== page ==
Wesley Earl Craven (August 2, 1939 – August 30, 2015) was an American film director, writer, producer, and actor. He was known for his pioneering work in the genre of horror films, particularly slasher films, where he mixed horror cliches with humor and satire. His impact on the genre was considered prolific and influential. Due to the success and cultural impact of his works in the horror film genre, Craven has been called a "Master of Horror".
Craven on set of Scream 4 in 2010
Wesley Earl Craven
August 2, 1939
Cleveland, Ohio, U.S.
|Died||August 30, 2015 (aged 76)|
Los Angeles, California, U.S.
|Alma mater||Wheaton College|
Johns Hopkins University
|Known for||A Nightmare on Elm Street|
The Hills Have Eyes
(m. 1964; div. 1969)
(m. 1984; div. 1987)
(m. 2004; his death 2015)
|Children||2, including Jonathan|
He is best known for creating A Nightmare on Elm Street (1984) and Scream (1996), featuring the characters of Freddy Krueger, Nancy Thompson, Ghostface, and Sidney Prescott. His other notable films include The Last House on the Left (1972), The Hills Have Eyes (1977), Swamp Thing (1982), The Serpent and the Rainbow (1988), Shocker (1989), The People Under the Stairs (1991), Vampire in Brooklyn (1995), Music of the Heart (1999), and Red Eye (2005).
Craven was born in Cleveland, Ohio, the son of Caroline (née Miller) and Paul Eugene Craven. He was raised in a strict Baptist family. Craven earned an undergraduate degree in English and psychology from Wheaton College in Illinois and a master's degree in philosophy and writing from Johns Hopkins University.
Craven briefly taught English at Westminster College and was a humanities professor at Clarkson College of Technology (later named Clarkson University) in Potsdam, New York. He additionally taught at Madrid-Waddington High School in Madrid, New York. During this time, he purchased a used 16 mm film camera and began making short movies. When his friend Steve Chapin informed him of a messenger position at a New York City film production co, where his brother, future folk-rock star Harry Chapin worked. Craven moved into the building where his friend Steve Chapin lived at 136 Hicks St. in Brooklyn Heights. His first creative job in the film industry was as a sound editor.
Recalling his early training, Craven said in 1994, "Harry was a fantastic film editor and producer of industrials. He taught me the Chapin method [of editing]: 'Nuts and bolts! Nuts and bolts! Get rid of the shit!'" Craven afterward became the firm's assistant manager, and broke into film editing with You've Got to Walk It Like You Talk It or You'll Lose That Beat (1971).
Directing and writing careerEdit
Craven left the academic world for the more lucrative role of pornographic film director. In the documentary Inside Deep Throat, Craven says on camera he made "many hardcore X-rated films" under pseudonyms. While his role in Deep Throat is undisclosed, most of his early known work involved writing, film editing, or both. Craven's first feature film as director was The Last House on the Left, which was released in 1972. Craven expected the film to be shown at only a few theaters, which according to him "gave me a freedom to be outrageous, and to go into areas that normally I wouldn't have gone into, and not worry about my family hearing about it, or being crushed." Ultimately the movie was screened much more widely than he assumed, leaving him ostracized due to the content of the film.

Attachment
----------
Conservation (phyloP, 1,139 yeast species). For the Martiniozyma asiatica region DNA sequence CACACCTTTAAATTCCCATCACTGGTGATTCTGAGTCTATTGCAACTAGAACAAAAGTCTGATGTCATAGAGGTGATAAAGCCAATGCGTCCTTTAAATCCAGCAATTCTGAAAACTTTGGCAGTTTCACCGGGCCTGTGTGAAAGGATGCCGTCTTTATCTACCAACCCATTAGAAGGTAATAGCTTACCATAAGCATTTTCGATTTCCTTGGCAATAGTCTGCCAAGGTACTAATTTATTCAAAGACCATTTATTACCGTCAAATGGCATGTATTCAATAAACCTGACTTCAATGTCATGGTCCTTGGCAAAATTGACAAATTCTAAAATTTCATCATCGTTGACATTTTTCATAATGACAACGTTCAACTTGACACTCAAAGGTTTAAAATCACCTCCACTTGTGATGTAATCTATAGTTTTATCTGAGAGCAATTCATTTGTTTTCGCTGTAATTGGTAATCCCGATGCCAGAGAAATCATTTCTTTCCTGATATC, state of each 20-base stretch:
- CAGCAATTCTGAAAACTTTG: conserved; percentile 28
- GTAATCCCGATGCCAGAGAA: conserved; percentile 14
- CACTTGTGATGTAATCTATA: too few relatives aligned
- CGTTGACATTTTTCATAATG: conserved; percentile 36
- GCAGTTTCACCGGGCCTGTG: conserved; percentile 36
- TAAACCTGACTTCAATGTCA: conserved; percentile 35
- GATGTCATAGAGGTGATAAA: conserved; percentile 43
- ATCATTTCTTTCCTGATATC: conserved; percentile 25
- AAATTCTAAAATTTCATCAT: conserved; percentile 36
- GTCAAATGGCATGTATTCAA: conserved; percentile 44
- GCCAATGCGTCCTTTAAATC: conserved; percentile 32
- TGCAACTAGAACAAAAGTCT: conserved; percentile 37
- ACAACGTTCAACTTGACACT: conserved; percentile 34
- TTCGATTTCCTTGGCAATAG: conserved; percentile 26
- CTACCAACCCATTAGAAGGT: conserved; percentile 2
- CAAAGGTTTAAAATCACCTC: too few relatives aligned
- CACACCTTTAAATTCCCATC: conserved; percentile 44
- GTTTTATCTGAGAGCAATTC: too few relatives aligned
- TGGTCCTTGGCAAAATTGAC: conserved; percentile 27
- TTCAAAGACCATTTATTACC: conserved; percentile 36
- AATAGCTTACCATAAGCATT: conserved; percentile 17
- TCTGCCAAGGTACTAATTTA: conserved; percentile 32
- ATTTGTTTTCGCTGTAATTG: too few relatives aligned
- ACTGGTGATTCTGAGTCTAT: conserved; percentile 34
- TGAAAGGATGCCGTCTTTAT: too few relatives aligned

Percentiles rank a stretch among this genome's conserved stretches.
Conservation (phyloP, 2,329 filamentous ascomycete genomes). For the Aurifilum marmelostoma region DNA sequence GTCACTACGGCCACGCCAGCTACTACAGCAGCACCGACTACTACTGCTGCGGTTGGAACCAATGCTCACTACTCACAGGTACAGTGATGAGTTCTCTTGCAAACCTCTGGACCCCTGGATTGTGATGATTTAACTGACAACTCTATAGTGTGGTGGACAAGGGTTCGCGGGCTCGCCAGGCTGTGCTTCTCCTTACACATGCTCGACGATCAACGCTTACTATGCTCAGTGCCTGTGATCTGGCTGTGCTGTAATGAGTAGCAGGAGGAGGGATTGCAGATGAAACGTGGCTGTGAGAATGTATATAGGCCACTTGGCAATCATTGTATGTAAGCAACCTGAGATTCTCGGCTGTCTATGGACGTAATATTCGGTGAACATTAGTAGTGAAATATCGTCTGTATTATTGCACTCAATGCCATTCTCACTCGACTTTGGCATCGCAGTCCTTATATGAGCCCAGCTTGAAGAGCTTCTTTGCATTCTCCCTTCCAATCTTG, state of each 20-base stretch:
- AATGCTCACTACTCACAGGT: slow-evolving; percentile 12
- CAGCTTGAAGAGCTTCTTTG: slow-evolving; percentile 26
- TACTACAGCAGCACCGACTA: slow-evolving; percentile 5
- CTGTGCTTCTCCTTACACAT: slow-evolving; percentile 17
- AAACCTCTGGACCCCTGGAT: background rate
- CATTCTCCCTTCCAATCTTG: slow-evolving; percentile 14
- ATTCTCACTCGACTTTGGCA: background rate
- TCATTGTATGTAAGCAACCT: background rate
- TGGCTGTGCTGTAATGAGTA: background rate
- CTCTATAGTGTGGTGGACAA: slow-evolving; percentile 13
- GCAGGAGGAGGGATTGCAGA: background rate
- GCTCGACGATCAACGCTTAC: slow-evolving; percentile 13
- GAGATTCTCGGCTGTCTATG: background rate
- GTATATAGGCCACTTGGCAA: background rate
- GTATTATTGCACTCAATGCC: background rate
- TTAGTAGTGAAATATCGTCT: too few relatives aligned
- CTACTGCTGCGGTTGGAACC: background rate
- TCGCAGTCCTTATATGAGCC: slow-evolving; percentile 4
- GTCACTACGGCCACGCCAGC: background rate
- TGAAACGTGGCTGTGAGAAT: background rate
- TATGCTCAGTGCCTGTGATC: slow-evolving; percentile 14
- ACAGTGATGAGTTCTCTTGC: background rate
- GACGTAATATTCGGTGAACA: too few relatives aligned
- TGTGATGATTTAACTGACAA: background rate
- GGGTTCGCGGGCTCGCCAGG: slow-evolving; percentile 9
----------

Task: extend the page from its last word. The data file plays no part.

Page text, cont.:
After the negative experience of Last House, Craven attempted to move out of the horror genre, and began writing non-horror films with his partner Sean S. Cunningham, none of which attracted any financial backing. Finally, based on advice from a friend about the ease of filming in the Nevada deserts, Craven began to write a new horror film based on that locale. The resulting film, The Hills Have Eyes, cemented Craven as a "horror film director" with Craven noting "It soon became clear that I wasn't going to do anything else unless it was scary".
Craven frequently collaborated with Sean S. Cunningham. In Craven's debut feature, The Last House on the Left, Cunningham served as producer. They pooled all of their resources and came up with $90,000. Later, in Craven's best-known film, A Nightmare on Elm Street (1984), Cunningham directed one of the chase scenes, although he was not credited. Their characters, Freddy Krueger and Jason Voorhees, appeared together in the slasher film Freddy vs. Jason (2003) with Cunningham acting as producer, while screenwriter Victor Miller is credited as "Character Creator". Later, in The Last House on the Left remake (2009), Cunningham and Craven share production credits.
Although known for directing horror/thriller films, he had worked on two films which are outside this genre: Music of the Heart (1999), and as one of the 22 directors responsible for Paris, je t'aime (2006).
Craven created Coming of Rage, a five-issue comic book series, with 30 Days of Night writer Steve Niles. The series was released in digital form in 2014 by Liquid Comics with a print edition scheduled for an October 2015 debut.
Craven's works tend to share a common exploration of the nature of reality. A Nightmare on Elm Street, for example, dealt with the consequences of dreams in real life.New Nightmare has actress Heather Langenkamp play herself as she is haunted by the villain of the film in which she once starred. At one point in the film, the audience sees on Wes Craven's word processor a script he has written, which includes the conversation he just had with Heather—as if the script were being written as the action unfolds. The Serpent and the Rainbow portrays a man who cannot distinguish between nightmarish visions and reality.